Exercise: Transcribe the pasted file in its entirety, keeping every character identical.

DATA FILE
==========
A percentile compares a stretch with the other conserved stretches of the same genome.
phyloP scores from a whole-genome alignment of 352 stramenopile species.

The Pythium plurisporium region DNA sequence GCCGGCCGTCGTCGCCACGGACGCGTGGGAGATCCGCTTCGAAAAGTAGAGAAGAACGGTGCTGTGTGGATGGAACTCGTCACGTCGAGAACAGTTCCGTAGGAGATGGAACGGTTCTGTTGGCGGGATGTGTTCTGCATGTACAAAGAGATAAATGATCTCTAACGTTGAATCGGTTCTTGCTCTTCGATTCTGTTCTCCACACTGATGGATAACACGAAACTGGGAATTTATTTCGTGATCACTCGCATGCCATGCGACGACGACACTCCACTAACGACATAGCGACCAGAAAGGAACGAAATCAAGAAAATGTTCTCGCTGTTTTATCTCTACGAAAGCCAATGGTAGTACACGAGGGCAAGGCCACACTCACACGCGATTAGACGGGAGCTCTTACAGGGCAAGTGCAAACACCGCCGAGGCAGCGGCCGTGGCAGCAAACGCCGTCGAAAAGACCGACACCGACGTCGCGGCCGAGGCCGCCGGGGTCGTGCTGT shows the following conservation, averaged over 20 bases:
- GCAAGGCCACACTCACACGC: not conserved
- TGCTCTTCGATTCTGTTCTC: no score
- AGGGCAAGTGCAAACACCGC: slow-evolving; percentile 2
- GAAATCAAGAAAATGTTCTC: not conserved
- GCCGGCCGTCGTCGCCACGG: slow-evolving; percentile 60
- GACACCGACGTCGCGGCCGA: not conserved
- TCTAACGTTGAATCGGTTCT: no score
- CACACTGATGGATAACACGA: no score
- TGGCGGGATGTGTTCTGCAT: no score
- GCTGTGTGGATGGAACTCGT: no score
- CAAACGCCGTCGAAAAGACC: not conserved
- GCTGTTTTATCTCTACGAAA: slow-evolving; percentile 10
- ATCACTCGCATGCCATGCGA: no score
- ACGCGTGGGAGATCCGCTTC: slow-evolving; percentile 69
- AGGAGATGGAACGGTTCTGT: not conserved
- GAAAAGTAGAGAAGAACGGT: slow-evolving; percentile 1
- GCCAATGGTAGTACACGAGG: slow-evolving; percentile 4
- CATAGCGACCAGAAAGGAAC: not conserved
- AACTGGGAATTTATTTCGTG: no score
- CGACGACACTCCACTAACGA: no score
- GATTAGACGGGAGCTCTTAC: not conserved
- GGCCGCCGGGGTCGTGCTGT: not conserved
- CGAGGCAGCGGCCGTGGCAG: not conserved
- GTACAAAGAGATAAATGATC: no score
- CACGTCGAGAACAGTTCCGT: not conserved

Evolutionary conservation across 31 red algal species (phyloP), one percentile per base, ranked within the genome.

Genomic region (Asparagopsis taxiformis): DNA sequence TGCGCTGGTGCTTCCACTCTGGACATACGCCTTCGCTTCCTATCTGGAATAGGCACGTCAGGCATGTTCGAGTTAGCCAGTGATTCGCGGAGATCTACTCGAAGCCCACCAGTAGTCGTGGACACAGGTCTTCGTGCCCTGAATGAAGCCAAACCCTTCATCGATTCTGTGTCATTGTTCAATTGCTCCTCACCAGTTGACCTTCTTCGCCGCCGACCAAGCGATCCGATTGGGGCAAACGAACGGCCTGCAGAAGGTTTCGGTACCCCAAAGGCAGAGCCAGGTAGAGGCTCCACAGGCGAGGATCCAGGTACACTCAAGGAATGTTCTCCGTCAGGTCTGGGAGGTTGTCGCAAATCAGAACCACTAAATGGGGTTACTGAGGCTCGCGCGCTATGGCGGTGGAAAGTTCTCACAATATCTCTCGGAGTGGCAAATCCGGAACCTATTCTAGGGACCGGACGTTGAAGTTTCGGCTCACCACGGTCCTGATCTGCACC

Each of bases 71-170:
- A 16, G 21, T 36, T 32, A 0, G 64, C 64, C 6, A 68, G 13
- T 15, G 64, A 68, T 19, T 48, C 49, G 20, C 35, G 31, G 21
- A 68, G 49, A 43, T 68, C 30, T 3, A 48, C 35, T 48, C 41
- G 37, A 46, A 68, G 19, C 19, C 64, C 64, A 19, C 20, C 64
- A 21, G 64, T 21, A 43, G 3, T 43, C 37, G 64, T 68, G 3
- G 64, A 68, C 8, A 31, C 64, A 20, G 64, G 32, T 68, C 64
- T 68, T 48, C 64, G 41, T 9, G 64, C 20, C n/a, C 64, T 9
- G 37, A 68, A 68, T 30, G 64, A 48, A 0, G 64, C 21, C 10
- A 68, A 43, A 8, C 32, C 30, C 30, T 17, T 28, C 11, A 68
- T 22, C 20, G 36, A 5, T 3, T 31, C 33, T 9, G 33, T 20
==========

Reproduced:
A percentile compares a stretch with the other conserved stretches of the same genome.
phyloP scores from a whole-genome alignment of 352 stramenopile species.

The Pythium plurisporium region DNA sequence GCCGGCCGTCGTCGCCACGGACGCGTGGGAGATCCGCTTCGAAAAGTAGAGAAGAACGGTGCTGTGTGGATGGAACTCGTCACGTCGAGAACAGTTCCGTAGGAGATGGAACGGTTCTGTTGGCGGGATGTGTTCTGCATGTACAAAGAGATAAATGATCTCTAACGTTGAATCGGTTCTTGCTCTTCGATTCTGTTCTCCACACTGATGGATAACACGAAACTGGGAATTTATTTCGTGATCACTCGCATGCCATGCGACGACGACACTCCACTAACGACATAGCGACCAGAAAGGAACGAAATCAAGAAAATGTTCTCGCTGTTTTATCTCTACGAAAGCCAATGGTAGTACACGAGGGCAAGGCCACACTCACACGCGATTAGACGGGAGCTCTTACAGGGCAAGTGCAAACACCGCCGAGGCAGCGGCCGTGGCAGCAAACGCCGTCGAAAAGACCGACACCGACGTCGCGGCCGAGGCCGCCGGGGTCGTGCTGT shows the following conservation, averaged over 20 bases:
- GCAAGGCCACACTCACACGC: not conserved
- TGCTCTTCGATTCTGTTCTC: no score
- AGGGCAAGTGCAAACACCGC: slow-evolving; percentile 2
- GAAATCAAGAAAATGTTCTC: not conserved
- GCCGGCCGTCGTCGCCACGG: slow-evolving; percentile 60
- GACACCGACGTCGCGGCCGA: not conserved
- TCTAACGTTGAATCGGTTCT: no score
- CACACTGATGGATAACACGA: no score
- TGGCGGGATGTGTTCTGCAT: no score
- GCTGTGTGGATGGAACTCGT: no score
- CAAACGCCGTCGAAAAGACC: not conserved
- GCTGTTTTATCTCTACGAAA: slow-evolving; percentile 10
- ATCACTCGCATGCCATGCGA: no score
- ACGCGTGGGAGATCCGCTTC: slow-evolving; percentile 69
- AGGAGATGGAACGGTTCTGT: not conserved
- GAAAAGTAGAGAAGAACGGT: slow-evolving; percentile 1
- GCCAATGGTAGTACACGAGG: slow-evolving; percentile 4
- CATAGCGACCAGAAAGGAAC: not conserved
- AACTGGGAATTTATTTCGTG: no score
- CGACGACACTCCACTAACGA: no score
- GATTAGACGGGAGCTCTTAC: not conserved
- GGCCGCCGGGGTCGTGCTGT: not conserved
- CGAGGCAGCGGCCGTGGCAG: not conserved
- GTACAAAGAGATAAATGATC: no score
- CACGTCGAGAACAGTTCCGT: not conserved

Evolutionary conservation across 31 red algal species (phyloP), one percentile per base, ranked within the genome.

Genomic region (Asparagopsis taxiformis): DNA sequence TGCGCTGGTGCTTCCACTCTGGACATACGCCTTCGCTTCCTATCTGGAATAGGCACGTCAGGCATGTTCGAGTTAGCCAGTGATTCGCGGAGATCTACTCGAAGCCCACCAGTAGTCGTGGACACAGGTCTTCGTGCCCTGAATGAAGCCAAACCCTTCATCGATTCTGTGTCATTGTTCAATTGCTCCTCACCAGTTGACCTTCTTCGCCGCCGACCAAGCGATCCGATTGGGGCAAACGAACGGCCTGCAGAAGGTTTCGGTACCCCAAAGGCAGAGCCAGGTAGAGGCTCCACAGGCGAGGATCCAGGTACACTCAAGGAATGTTCTCCGTCAGGTCTGGGAGGTTGTCGCAAATCAGAACCACTAAATGGGGTTACTGAGGCTCGCGCGCTATGGCGGTGGAAAGTTCTCACAATATCTCTCGGAGTGGCAAATCCGGAACCTATTCTAGGGACCGGACGTTGAAGTTTCGGCTCACCACGGTCCTGATCTGCACC

Each of bases 71-170:
- A 16, G 21, T 36, T 32, A 0, G 64, C 64, C 6, A 68, G 13
- T 15, G 64, A 68, T 19, T 48, C 49, G 20, C 35, G 31, G 21
- A 68, G 49, A 43, T 68, C 30, T 3, A 48, C 35, T 48, C 41
- G 37, A 46, A 68, G 19, C 19, C 64, C 64, A 19, C 20, C 64
- A 21, G 64, T 21, A 43, G 3, T 43, C 37, G 64, T 68, G 3
- G 64, A 68, C 8, A 31, C 64, A 20, G 64, G 32, T 68, C 64
- T 68, T 48, C 64, G 41, T 9, G 64, C 20, C n/a, C 64, T 9
- G 37, A 68, A 68, T 30, G 64, A 48, A 0, G 64, C 21, C 10
- A 68, A 43, A 8, C 32, C 30, C 30, T 17, T 28, C 11, A 68
- T 22, C 20, G 36, A 5, T 3, T 31, C 33, T 9, G 33, T 20